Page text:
Raonic credits training in Barcelona for success
Milos Raonic's first appearance at the Barcelona Open on Monday will mark the closest thing to a homecoming outside of his native Canada for one of the rising stars of men's tennis.
Raonic credits his climb up the rankings to a preseason move to the Catalan capital. A seven-week stint here was the lead-in to the Australian Open where the 20-year-old qualifier from Thornhill, Ontario, reached the last 16 in January.
Since Jan. 1, Raonic has jumped 122 spots in the rankings to No. 34.
''I think it was a big decision to make because it is hard to leave home, but it was the right decision,'' Raonic told The Associated Press from Barcelona's Royal Tennis Club during a recent training session.
Raonic's first senior ATP clay event at the Monte Carlo Masters started with victories over Michael Llodra and Ernests Gulbis before sixth-ranked David Ferrer used his experience to overwhelm Raonic 6-1, 6-3 on Thursday.
Now Raonic is eyeing Monday's Barcelona opener with the 15th-seeded wild card facing savvy clay court player Radek Stepanek.
''I was progressing, developing in the right way and the move to Spain helped kick it into the next gear,'' said Raonic, whose Royal Tennis Club training partners include Spanish top-30 players like Nicolas Almagro, Albert Montanes and Tommy Robredo.
Raonic believes this has given him a competitive edge - and being based in Spain, a country riding a wave of tennis success, also helped.
''The athletes are so looked after and so appreciated (here),'' the 1.96-meter (6-foot-5) Raonic said. ''When I was No. 150 people here would come up to you and randomly say, 'I saw you play Rafa (Nadal) last year in Tokyo.' I don't think I'd get that kind of recognition back home. That's also nice and motivating. It's nice to know you're being followed.''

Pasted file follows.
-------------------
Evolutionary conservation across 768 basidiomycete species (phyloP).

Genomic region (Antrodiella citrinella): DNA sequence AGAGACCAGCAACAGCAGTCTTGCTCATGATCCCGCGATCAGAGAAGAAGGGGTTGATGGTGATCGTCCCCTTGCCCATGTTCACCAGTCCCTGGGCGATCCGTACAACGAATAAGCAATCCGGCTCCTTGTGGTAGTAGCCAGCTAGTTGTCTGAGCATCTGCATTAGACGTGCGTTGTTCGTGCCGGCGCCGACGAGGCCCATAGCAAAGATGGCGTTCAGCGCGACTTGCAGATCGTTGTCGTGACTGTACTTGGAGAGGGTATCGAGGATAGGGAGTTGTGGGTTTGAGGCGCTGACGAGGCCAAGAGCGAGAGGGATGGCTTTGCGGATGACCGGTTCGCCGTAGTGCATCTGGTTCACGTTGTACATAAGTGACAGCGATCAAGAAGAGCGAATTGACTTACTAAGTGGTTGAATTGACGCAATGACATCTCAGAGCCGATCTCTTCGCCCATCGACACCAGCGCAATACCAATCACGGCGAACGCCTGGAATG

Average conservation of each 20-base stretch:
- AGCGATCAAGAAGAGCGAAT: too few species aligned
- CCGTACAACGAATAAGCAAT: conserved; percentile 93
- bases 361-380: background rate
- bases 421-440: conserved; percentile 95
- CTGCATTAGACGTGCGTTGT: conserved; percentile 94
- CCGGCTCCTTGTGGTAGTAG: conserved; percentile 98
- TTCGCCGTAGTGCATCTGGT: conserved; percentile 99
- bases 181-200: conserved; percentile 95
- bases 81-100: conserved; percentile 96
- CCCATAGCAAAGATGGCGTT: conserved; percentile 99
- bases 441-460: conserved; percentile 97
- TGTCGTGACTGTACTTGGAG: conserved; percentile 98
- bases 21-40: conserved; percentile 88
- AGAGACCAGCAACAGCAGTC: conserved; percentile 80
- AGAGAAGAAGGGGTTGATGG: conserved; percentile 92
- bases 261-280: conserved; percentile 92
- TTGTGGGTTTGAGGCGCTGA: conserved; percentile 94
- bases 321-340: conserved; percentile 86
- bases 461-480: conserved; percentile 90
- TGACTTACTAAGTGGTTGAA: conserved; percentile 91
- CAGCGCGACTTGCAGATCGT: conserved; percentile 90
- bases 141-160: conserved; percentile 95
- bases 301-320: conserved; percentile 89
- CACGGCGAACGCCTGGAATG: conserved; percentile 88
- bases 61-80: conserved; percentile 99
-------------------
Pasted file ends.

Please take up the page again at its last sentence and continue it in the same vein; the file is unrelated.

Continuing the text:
Raonic, who was born in Montenegro before emigrating to Canada as a three-year-old, spends about three hours of a ordinary day on court and another three hours divided between fitness training and physiotherapy. The few remaining hours are spent in his university-style dormitory room in the suburb of Sant Cugat, where he watches movies or chats on Skype with his girlfriend, who is 6,400 kilometers (4,000 miles) away.
''He works so hard, like nothing I've ever seen,'' said former player Galo Blanco, Raonic's coach. ''While Milos' clay game was incognito, I don't see why he can't win games. It's evident it's not his favored surface but regardless of how he does during the clay court season ... he will come out a better player.''
Getting a grip on his emotions has been Raonic's biggest challenge.
A meeting with boyhood hero Pete Sampras in San Jose - where Raonic's first ATP title was also the first for a Canadian player for 16 years - helped cement that message. Raonic says the 14-time Grand Slam champion told him: ''Champions find a way to win even when they're not playing their best.''
''It's not so much about changing my game but finding what I need to do. It's about changing a mental chip, knowing what to do in the situation,'' said Raonic, whose serve regularly hits 245 kilometers per hour (152 mph). ''I think I can play well on clay but I think I just need time. You can't do it with the snap of the fingers.''
Raonic's first taste of clay saw him win all three of his Davis Cup matches in Mexico to put Canada into a World Group playoff against Ecuador in July. But Blanco says past results won't matter when Raonic comes up against the game's best.
''To beat Nadal is very difficult, practically impossible. But the rest of the players are in the same situation as him - better on hardcourt than clay so we just have to see how he improves,'' Blanco said.
''I don't care about results anyway. The season is long and now he's (No. 34) in the world so things are already going at an incredible pace. He has to remember this is a marathon.''
Raonic, who will play in Estoril, Madrid and Rome before the French Open, is getting ready for star players like Nadal.
''I respect what they've done but I try not to look up to them too much because you put yourself in a mental state when it comes time to play them if you already have them on a pedestal,'' Raonic said. ''The moment you step out on that court it's 0-0 and you have to find a way to win.''